iPad Mini – One Week On…

It is a week since the launch of the iPad mini. Even though this is a short period of time, it is long enough to tell me I was wrong with some of my predictions!

As we have focused on putting iPads into the schools in our system (approximately 500 that I am aware of), we have gathered a lot of information. Teachers and students love the versatility, the ease of use, the integration of tools (camera, microphone etc), and the quality of apps. How much of this would transfer over to a smaller screen and smaller device was a concern.

We have yet to put the iPad Mini into classrooms (we are two weeks away from this delivery!), so I did the next best thing and gave one to my own four-year-old iPad user. It was immediately apparent the the size was no issue to her. In fact, the way she was able to work with it showed the smaller size to be advantageous. When asked, she had no doubt that the mini was her preference – “it is just more my size, Daddy”.

So the question became my own use. I have an iPad 3 as well as an iPhone and now the mini. Where does the mini fit into this equation? Initially I thought the mini might replace my iPhone, especially after I configured the ‘Talkatone’ app to take care of my phone calls. What I have found a week on, though, is that I am consistently using the mini instead of my iPad 3. The size is a partial reason (you have no idea how heavy the iPad 3 feels now!), but it is more about the functionality. In fact, more about the fact that I have lost no noticeable functionality with the mini and feel it is even more mobile than devices I have used before. As evidenced by the fact I am writing this on the mini, I have found typing to be no issue either.

The big test will come when we put it in student hands. We will be placing 20 of them alongside existing iPads to make a side-by-side comparison. We want feedback from teachers and students. If my personal experience is any indicator, any concerns about size are unfounded and students will love this device as much as they do the iPad 2.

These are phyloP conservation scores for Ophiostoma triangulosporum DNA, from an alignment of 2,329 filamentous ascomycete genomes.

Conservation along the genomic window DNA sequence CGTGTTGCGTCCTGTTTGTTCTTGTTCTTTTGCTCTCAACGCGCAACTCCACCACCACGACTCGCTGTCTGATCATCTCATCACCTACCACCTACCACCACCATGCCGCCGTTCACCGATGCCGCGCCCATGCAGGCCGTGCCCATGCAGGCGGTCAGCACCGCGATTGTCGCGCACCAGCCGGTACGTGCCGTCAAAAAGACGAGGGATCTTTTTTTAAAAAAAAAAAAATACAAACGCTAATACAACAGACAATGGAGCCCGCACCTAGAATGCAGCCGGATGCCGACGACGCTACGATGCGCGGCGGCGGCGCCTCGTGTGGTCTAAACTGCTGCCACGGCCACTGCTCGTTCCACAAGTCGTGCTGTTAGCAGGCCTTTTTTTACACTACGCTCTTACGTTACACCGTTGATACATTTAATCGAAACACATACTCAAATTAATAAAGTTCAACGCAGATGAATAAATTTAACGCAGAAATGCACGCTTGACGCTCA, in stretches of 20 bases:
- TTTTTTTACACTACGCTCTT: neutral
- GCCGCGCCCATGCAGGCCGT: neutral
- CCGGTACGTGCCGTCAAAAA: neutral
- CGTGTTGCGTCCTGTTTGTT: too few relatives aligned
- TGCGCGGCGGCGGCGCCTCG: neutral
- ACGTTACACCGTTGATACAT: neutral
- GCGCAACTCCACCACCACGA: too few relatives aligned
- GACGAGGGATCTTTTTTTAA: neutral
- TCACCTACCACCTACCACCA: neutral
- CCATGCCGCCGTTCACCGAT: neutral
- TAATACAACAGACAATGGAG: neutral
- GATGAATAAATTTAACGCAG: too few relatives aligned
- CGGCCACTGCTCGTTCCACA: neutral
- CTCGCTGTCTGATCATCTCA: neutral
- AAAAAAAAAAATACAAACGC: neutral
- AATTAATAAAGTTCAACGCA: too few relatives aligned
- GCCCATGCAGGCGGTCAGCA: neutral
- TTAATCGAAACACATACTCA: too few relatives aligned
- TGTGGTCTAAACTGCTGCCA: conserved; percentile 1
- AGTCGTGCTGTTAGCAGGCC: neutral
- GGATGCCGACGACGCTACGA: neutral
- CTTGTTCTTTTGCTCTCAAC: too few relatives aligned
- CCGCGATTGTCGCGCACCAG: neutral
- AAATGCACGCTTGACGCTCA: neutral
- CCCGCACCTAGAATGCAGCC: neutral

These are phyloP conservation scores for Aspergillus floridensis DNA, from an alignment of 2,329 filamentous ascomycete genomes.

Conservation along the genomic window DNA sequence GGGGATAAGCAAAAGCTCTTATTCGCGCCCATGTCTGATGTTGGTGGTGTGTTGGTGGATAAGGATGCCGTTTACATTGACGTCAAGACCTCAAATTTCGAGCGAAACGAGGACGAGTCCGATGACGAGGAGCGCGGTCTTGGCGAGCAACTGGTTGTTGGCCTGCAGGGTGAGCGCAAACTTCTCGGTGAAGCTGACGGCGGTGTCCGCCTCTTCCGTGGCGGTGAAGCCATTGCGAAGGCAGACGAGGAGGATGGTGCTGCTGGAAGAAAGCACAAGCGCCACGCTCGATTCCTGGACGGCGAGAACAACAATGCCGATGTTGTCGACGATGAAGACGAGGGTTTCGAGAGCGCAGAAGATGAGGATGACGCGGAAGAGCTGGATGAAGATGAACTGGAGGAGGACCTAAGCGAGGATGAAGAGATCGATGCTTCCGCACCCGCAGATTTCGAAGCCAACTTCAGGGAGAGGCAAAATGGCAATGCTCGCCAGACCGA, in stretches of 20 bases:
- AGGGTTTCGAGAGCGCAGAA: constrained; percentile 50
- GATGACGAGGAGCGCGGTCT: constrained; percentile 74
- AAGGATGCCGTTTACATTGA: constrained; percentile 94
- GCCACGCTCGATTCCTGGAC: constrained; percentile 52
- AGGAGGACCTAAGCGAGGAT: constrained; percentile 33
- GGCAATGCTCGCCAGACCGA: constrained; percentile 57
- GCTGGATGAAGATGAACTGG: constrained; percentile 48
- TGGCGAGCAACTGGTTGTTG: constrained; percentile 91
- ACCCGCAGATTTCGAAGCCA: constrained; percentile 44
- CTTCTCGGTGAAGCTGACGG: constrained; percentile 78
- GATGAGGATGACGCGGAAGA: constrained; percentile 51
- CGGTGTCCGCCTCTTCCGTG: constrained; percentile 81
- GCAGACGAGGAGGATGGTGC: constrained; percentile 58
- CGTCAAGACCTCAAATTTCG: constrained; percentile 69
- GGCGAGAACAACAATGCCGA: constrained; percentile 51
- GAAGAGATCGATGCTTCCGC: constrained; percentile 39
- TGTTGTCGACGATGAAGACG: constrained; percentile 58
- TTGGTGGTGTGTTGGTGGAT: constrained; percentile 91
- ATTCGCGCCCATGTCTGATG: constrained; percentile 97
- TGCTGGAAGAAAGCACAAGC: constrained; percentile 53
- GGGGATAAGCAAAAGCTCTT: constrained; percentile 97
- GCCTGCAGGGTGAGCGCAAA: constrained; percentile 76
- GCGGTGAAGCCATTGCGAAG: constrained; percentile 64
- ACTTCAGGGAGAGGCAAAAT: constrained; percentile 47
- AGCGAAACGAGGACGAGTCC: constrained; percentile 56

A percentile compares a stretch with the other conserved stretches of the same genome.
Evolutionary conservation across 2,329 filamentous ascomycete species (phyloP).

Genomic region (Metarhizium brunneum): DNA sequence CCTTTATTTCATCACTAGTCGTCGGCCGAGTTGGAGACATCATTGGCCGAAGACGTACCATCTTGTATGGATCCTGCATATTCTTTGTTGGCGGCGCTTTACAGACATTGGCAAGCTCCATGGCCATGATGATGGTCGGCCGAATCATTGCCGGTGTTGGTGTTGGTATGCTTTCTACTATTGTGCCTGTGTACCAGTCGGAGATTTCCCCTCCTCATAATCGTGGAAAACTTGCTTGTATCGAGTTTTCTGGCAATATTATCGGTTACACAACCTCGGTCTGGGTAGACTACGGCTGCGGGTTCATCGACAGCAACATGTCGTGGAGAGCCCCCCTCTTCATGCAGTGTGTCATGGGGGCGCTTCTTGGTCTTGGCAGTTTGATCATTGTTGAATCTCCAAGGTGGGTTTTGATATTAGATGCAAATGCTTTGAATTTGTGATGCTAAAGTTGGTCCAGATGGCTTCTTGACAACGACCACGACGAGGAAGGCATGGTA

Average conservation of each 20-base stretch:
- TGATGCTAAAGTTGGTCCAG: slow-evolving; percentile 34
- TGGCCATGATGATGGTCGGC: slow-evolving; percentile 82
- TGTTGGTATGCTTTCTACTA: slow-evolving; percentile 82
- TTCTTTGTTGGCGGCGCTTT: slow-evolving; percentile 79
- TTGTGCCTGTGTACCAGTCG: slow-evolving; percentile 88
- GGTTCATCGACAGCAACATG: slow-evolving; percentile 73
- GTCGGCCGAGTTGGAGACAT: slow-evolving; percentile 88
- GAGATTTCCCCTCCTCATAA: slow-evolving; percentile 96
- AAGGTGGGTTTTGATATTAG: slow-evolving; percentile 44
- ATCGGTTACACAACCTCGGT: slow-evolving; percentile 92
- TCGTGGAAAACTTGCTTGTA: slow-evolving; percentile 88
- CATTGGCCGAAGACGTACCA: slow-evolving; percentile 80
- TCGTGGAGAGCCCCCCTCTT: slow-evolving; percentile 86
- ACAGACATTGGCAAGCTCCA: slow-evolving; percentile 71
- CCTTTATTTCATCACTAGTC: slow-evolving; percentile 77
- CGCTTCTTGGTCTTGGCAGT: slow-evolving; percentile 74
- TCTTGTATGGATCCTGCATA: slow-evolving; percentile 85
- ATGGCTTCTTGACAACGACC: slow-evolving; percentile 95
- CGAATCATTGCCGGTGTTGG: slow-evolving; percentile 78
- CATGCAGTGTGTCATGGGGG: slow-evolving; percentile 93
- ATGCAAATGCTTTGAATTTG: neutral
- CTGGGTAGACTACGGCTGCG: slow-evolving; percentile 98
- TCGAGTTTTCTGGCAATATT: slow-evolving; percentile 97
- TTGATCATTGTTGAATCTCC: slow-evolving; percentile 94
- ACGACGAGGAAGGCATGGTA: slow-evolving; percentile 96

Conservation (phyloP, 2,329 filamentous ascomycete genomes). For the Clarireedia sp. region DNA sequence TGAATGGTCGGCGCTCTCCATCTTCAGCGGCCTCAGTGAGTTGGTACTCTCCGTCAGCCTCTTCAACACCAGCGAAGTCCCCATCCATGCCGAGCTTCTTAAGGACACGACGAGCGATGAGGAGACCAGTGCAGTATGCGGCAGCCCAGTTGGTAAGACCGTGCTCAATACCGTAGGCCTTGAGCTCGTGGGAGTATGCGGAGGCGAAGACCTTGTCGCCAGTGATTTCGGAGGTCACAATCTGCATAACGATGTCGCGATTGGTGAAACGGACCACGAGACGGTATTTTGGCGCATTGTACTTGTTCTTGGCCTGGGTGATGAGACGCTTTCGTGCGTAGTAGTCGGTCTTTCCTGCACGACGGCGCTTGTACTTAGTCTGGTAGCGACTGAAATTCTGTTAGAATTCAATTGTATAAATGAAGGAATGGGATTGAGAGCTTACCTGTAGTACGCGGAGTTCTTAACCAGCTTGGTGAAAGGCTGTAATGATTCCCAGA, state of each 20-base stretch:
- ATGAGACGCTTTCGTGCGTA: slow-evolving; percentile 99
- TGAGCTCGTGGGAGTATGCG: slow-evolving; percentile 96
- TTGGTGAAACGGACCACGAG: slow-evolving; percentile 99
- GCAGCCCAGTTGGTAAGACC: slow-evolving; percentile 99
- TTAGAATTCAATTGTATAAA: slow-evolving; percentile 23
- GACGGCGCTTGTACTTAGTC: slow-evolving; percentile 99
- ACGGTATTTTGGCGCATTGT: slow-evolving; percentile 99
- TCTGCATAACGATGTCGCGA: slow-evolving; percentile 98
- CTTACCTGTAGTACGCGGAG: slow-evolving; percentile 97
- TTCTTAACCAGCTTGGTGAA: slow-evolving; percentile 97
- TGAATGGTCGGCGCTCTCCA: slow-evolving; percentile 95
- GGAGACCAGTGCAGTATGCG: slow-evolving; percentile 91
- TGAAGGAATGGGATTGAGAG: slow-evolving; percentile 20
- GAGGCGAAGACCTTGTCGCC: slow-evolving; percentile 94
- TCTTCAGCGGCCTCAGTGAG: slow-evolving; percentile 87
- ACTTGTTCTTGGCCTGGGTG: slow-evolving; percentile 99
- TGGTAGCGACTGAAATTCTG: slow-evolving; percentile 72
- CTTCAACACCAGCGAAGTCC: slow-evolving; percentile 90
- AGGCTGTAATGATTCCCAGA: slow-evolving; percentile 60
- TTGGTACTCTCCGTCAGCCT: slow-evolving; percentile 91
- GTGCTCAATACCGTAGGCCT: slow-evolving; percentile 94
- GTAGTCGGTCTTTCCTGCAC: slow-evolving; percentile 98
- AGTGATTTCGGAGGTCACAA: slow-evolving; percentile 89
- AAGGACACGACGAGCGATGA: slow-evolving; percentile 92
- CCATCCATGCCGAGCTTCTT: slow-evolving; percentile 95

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Posted on November 9, 2012, in Thoughts and Questions. Bookmark the permalink. 2 Comments.

  1. I appreciate your review. I am considering the iPad mini for my sister in law, who is in my care. She is an adult with developmental disabilities and has had trouble using a laptop on her own. I think the mouse is too complicated for her fine motor skills, plus the concept of clicking a mouse to perform a function adds an extra step to her processing, and causes confusion. I am encouraged that your young daughter has found this device easy to use. Have you had any problems with her accidentally erasing apps or changing settings? Are there ways of locking these? Would you recommend the mini over the larger iPad for an adult with developmental disabilities?

    • Hi Leah,

      Good questions. I agree that fine motor skills are an impediment to using the mouse, as well as the abstract nature of moving one object to control another.

      I think one of the reasons my daughter is having no issue with the iPad Mini is that she has very strong fine motor skills. The certain settings can be locked, and the process of deleting apps is such that it is tough to do by accident.

      If fine motor is an issue, I would suggest the bigger screen may be better, not because of any performance or app features, but purely the icons are bigger and clearer and offer greater margin for error, whereas the smaller screen does require a little more precision.

      Hope that helps!

      Chris

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